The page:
Take a trip back to the 1950s, to Los Angeles and then to creepy Bayou Sauvage the only swamp within the city limits of a major American city - New Orleans. This is a wild ride full of great boxing scenes and some of the most interesting characters I've come across in a while. Patrick Felony Flynn and his wily cop partner Tombstone Jones are city slick hombres pitted against some truly evil villains. Don't want to tip off too much about the plot but there isn't a wasted word here.

Ya'll check it out at
http://www.amazon.com/dp/B00GBHR9D2/ref=tsm_1_fb_lk

maandag 24 juni 2013

SHAMUS Award Finalists

SHAMUS Award Nominations are out. It's very nice to be recognized by one's peers. There is a new category BEST INDIE P.I. NOVEL (published independently) and I am proud to have ENAMORED included.
http://writingpis.wordpress.com/2013/06/24/private-eye-writers-of-america-shamus-award-finalists-2013/

vrijdag 19 april 2013

CITY of SECRETS



Two months AK - After Katrina - the water is gone, along with most of the people. The mud is dried and much of the city is coated in a gray, brown film of silt and dirt. Pockets of the city have electricity and natural gas. The city lies prostrate, almost helpless, as people return to reclaim their lives. Others come to the deserted town, ruthless criminals moving in to stake their turf. Murder returns to New Orleans and the killers collide with a man who hunts murderers with methodical, calculating precision, innate in one who has the blood of the great plains warriors in his veins.

The NEW John Raven Beau novel.

Trade paperback or eBook. GO TO: www.oneildenoux.net or amazon.com or smashwords.com

vrijdag 16 november 2012

No Reviews?

I'll admit it. I don't know how to promote my books.
I used to review books I like on Amazon, but with the new rule that writers cannot reviews other writer's books, well,  I don't bother anymore. No criticism of Amazon. I would never trash another writer's book to make mine look good or get a better star rating. I don't pay attention to ratings. Maybe I should. I'm always surprised when a reader tells me one of my books is one of Amazon's top mysteries, etc.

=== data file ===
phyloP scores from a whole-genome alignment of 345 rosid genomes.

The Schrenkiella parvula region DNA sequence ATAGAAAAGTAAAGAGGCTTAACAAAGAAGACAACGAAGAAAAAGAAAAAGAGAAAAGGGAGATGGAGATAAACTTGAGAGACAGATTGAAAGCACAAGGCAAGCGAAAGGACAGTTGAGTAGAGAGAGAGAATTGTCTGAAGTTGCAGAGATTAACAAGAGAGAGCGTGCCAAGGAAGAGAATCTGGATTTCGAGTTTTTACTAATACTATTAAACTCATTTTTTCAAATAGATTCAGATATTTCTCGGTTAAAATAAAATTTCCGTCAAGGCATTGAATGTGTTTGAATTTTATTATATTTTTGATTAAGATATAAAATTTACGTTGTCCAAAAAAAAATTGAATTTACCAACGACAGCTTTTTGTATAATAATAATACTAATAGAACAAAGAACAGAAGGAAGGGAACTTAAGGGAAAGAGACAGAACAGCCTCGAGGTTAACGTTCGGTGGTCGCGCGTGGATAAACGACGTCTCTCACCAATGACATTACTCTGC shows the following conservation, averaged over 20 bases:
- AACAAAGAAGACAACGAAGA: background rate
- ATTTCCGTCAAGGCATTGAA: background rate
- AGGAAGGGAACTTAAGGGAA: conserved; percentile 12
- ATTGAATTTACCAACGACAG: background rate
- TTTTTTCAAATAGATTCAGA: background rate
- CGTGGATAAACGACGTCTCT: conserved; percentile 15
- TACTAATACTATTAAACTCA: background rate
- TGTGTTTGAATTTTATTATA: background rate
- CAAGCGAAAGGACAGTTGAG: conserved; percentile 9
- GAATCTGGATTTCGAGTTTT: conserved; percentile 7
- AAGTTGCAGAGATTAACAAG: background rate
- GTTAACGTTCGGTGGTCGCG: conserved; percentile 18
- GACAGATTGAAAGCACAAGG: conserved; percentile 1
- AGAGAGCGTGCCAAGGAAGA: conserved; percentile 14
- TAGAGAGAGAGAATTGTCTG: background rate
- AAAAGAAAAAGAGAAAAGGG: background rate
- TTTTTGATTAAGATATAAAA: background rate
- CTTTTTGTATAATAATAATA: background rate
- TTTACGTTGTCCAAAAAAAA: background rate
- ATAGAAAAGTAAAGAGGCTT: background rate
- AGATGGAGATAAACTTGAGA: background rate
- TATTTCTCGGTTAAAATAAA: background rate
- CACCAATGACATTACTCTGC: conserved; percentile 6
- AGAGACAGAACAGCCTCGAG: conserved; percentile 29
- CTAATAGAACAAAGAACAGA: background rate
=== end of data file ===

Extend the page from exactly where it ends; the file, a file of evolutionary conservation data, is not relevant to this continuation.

I've been writing hard for over twenty-five years with twenty-one books published. I work on honing my craft, on writing better books. I write just about all the time (when I'm not working as a police officer). It drives my wife to distraction, but she supports me all the way. I wish I had time to promote, but to me - writing is everything. Write. Write. Write. And write.

As for reviews, I've gotten some very nice ones. A few days ago, a friend alerted me that my story "The Body in Crooked Bayou" got a bad review. I tried to ignore it, but decided I'd see what it's about. It's on Amazon and the review is NOT ABOUT MY STORY. Apparently, a reviewer did not like a story written by someone named 'Raleigh' and put the review under my story instead of Raleigh's story, giving my story a low rating. I sent an email to Amazon. I mean, come on, if my story earns a bad review, OK. But if you're going to trash a story, list it under the correct story.

I'm sitting here laughing because my friend and mentor Harlan Ellison once told me to ignore reviews, don't comment on them. He was right. Again.